Exploring Childhood Territories
Chapter three from Robin Moore’s book Childhood’s Domain: Play and Place in Child Development explores two aspects of children’s continuity of behavior in the field. First is what one pair of children called “gymnast.” This apt description described the way in which they hopped, climbed, balanced, skipped, rolled, swiveled, and squeezed through, on, over, around, and inside their surroundings — using ledges, posts, walls, curbs, banks, bollards, doorways, steps and paving stones — their movement choreographed by the landscape, as their bodies responded to its every opportunity. And the second aspect of continuity is a less visible reflection of the merging of pathway and place and it applied to a number of children who made so many digressions from their original goal that it became lost in a wealth of substituted activity. Some of the trips were rather like starting out driving down a motorway and then allowing oneself to be progressively diverted by narrower and narrower country lanes, stopping at every point of interest along the way, until the original purpose and destination of the trip becomes completely forgotten.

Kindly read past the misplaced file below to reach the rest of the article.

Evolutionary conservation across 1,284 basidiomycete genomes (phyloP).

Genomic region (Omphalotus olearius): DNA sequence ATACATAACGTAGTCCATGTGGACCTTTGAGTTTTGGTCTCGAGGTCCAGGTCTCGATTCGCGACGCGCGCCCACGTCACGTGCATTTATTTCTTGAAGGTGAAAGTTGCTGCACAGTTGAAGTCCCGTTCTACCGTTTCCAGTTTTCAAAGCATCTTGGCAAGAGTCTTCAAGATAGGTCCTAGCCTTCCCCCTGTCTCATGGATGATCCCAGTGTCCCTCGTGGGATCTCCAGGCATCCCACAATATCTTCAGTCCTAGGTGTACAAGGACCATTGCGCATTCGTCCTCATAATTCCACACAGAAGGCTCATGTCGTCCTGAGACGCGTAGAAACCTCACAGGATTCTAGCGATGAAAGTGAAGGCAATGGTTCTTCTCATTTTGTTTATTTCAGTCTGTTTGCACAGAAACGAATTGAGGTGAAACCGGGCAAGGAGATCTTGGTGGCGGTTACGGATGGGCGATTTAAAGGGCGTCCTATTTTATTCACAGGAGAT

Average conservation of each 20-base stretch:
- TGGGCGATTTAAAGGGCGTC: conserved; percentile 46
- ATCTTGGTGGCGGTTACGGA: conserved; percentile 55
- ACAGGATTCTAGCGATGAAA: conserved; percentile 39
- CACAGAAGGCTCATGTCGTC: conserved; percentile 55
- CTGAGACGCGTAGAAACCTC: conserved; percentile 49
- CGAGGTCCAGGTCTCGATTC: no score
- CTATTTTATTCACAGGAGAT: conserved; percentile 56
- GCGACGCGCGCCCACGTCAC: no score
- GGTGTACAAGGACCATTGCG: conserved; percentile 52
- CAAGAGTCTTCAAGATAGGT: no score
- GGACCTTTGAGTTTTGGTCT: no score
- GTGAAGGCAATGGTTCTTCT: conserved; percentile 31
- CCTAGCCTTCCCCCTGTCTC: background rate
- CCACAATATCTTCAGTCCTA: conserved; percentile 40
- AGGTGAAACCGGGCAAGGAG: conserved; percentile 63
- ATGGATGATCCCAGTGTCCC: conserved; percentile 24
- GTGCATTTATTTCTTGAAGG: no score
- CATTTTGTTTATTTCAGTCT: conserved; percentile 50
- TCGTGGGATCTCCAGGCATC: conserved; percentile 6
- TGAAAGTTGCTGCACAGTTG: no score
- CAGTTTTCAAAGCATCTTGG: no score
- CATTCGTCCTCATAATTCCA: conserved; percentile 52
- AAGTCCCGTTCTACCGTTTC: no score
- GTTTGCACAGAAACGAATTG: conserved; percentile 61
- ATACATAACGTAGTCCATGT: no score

In Childhood’s Domain: Play and Place in Child Development, MIG Communications, September, 1990